To overcome these challenges, the scientists coaxed human pluripotent stem cells to develop into several different types of retina cells on artificial tissue. This tissue recreates the environment that cells would experience in the body and delivers nutrients and drugs to the cells through a system that mimics human blood vessels.
“This combination of approaches enabled us to successfully create a complex multi-layer structure that includes all cell types and layers present in retinal organoids, connected to a retinal pigment epithelium layer,” says co-lead author Kevin Achberger, Postdoctoral Researcher at the Department of Neuroanatomy & Developmental Biology at the Eberhard Karls University of Tübingen, Germany. “It is the first demonstration of a 3D retinal model that recreates many of the structural characteristics of the human retina and behaves in a similar way.”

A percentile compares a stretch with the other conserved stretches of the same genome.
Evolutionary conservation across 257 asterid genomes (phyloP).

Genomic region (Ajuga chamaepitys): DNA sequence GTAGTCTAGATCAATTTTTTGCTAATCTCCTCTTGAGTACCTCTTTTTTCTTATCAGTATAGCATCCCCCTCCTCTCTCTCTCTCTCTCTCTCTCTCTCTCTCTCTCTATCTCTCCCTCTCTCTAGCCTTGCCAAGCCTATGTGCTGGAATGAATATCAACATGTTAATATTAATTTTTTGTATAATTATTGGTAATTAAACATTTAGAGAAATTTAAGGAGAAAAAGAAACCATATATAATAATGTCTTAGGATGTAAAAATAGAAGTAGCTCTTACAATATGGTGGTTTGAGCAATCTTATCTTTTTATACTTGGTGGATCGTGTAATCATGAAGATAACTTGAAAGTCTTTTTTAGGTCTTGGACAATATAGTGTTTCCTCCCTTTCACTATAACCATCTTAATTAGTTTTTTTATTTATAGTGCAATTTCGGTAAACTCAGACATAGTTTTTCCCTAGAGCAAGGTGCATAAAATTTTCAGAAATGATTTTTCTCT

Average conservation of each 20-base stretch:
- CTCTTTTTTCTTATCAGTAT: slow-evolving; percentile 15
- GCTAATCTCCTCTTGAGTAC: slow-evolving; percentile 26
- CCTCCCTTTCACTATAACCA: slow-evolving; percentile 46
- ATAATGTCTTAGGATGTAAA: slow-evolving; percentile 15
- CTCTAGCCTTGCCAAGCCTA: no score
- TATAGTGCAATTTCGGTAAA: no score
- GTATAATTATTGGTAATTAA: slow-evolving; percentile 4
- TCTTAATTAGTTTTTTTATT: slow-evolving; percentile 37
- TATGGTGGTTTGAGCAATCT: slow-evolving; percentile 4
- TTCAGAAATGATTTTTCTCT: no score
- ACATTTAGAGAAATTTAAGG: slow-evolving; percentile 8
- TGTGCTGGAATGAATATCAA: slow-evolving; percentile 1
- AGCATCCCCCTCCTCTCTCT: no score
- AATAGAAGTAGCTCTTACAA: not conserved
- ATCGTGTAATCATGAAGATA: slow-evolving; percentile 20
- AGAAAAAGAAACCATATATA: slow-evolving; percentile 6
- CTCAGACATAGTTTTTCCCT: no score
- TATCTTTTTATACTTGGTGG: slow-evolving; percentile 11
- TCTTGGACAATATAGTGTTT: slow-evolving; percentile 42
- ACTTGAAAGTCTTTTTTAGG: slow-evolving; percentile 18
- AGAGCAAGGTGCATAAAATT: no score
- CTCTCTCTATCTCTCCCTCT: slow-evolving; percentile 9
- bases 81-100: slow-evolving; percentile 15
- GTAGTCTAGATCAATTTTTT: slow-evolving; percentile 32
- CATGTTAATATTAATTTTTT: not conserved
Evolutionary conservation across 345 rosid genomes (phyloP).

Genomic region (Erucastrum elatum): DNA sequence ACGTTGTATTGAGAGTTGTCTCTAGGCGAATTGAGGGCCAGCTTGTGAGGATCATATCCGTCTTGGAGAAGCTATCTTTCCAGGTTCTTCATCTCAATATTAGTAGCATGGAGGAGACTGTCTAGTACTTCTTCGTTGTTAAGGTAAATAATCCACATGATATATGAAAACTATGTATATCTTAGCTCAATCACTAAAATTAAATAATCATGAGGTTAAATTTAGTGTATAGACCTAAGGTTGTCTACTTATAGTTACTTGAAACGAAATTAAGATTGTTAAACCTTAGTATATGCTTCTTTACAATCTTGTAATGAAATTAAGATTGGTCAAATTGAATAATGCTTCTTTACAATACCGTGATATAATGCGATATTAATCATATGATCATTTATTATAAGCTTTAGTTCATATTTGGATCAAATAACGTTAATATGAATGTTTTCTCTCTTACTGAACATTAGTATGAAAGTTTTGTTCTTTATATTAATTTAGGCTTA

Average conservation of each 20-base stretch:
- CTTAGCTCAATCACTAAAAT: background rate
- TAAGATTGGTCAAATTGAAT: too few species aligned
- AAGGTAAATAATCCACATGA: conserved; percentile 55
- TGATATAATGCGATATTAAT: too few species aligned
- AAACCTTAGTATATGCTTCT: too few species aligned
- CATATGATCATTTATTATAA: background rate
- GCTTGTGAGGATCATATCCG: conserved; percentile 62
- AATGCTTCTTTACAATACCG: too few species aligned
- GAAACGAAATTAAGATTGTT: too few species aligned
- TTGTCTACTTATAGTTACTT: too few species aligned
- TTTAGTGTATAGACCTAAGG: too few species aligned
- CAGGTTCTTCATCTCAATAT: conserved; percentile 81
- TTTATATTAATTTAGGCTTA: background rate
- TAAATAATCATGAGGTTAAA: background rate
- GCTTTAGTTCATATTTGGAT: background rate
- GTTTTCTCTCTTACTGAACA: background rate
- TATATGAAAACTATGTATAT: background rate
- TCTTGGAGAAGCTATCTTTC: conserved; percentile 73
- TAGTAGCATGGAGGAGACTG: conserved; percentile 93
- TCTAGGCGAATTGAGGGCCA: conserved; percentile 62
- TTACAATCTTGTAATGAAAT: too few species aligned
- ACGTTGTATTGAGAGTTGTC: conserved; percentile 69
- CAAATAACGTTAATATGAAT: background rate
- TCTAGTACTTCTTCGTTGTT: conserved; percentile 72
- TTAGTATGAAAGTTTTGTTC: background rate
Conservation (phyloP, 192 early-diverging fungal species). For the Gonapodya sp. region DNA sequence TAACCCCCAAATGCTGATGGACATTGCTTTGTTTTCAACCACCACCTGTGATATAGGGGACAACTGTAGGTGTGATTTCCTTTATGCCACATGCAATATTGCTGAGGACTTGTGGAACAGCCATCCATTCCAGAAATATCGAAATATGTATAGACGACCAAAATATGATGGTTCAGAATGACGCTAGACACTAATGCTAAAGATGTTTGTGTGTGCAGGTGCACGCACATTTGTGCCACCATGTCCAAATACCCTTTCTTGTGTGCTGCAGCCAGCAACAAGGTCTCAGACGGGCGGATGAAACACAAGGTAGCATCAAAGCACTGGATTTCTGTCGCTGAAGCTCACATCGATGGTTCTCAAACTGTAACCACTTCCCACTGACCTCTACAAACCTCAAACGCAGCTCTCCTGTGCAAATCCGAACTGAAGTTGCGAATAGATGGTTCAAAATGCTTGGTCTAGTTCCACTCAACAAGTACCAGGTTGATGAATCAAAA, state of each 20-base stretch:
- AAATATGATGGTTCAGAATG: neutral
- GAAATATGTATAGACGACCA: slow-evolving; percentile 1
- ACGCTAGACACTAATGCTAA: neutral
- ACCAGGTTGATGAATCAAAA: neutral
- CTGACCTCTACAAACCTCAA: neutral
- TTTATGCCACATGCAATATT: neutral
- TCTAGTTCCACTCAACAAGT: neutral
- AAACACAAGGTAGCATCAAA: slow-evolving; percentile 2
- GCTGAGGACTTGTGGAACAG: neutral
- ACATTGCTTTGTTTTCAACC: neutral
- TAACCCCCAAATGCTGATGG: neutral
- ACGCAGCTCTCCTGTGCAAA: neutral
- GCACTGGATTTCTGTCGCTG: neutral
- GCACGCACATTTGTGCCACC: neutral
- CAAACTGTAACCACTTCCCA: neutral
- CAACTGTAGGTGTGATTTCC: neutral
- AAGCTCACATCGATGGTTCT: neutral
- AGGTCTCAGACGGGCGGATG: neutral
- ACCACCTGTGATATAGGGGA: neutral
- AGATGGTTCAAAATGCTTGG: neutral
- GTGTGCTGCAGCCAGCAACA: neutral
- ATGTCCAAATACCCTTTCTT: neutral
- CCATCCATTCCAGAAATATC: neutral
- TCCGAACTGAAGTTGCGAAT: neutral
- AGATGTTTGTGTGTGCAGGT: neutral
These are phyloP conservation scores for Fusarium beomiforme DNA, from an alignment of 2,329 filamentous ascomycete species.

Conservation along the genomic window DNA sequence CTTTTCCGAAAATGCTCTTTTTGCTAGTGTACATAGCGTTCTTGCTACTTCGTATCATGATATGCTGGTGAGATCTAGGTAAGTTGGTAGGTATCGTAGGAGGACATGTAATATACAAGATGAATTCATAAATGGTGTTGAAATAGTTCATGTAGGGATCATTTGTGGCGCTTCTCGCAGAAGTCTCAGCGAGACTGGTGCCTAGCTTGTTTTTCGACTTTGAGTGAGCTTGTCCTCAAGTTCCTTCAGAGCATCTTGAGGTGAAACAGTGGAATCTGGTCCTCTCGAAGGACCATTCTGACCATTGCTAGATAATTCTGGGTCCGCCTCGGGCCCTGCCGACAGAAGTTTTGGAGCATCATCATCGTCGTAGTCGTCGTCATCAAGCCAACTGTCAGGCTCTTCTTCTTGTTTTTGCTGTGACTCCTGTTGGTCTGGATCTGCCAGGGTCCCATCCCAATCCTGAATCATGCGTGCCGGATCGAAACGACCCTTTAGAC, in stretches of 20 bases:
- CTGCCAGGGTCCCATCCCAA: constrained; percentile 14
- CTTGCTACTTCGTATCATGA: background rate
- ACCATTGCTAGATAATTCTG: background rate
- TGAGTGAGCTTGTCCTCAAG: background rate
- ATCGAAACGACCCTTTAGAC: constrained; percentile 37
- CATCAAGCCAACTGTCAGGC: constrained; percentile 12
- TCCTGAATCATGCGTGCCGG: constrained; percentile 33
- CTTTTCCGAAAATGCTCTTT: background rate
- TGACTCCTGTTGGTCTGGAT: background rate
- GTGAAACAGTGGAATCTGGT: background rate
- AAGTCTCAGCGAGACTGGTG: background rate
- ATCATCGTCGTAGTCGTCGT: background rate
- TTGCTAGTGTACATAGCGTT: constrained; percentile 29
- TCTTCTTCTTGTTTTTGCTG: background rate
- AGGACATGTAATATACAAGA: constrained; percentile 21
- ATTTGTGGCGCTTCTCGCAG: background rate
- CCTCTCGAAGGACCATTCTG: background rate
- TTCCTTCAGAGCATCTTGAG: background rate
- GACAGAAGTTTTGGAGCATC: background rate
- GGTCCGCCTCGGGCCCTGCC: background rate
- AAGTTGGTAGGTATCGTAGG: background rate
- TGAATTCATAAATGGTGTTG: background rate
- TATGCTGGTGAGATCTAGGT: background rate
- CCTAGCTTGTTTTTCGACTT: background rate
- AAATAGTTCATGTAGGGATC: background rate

The team treated their retina-on-the-chip with the anti-malaria drug chloroquine and the antibiotic gentamicin, which are toxic to the retina. They found that the drugs had a toxic effect on the retinal cells in the model, suggesting that it could be a useful tool for testing for harmful drug effects.
“One advantage of this tiny model is that it could be used as part of an automated system to test hundreds of drugs for harmful effects on the retina very quickly,” Achberger says. “Also, it may enable scientists to take stem cells from a specific patient and study both the disease and potential treatments in that individual’s own cells.”